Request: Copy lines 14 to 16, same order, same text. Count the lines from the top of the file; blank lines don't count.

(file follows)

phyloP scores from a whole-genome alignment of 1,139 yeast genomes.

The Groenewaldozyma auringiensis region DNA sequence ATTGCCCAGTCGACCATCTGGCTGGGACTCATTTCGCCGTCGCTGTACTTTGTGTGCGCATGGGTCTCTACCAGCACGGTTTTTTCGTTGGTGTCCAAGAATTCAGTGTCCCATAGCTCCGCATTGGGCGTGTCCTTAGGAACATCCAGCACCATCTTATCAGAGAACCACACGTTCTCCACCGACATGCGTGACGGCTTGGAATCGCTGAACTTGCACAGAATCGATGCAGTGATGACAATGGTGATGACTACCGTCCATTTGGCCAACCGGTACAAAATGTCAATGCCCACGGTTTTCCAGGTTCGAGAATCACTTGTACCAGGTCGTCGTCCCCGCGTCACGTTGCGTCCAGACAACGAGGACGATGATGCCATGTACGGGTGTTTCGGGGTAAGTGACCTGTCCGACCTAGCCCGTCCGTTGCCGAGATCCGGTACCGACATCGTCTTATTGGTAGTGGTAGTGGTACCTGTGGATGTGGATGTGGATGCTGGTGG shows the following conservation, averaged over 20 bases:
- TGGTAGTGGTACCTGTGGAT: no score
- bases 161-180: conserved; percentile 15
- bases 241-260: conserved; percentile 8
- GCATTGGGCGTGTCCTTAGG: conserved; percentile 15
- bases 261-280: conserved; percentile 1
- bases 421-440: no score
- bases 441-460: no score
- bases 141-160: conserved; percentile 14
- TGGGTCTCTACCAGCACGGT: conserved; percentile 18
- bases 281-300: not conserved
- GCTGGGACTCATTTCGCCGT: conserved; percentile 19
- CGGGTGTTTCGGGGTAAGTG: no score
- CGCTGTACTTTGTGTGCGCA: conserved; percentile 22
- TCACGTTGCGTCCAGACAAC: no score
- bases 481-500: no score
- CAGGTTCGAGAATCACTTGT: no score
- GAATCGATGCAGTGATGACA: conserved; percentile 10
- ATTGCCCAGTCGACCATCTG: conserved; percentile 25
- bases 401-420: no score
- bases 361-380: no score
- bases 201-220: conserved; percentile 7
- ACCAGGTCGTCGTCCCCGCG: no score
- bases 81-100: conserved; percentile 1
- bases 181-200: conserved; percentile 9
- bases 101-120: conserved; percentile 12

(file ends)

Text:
- CGGGTGTTTCGGGGTAAGTG: no score
- CGCTGTACTTTGTGTGCGCA: conserved; percentile 22
- TCACGTTGCGTCCAGACAAC: no score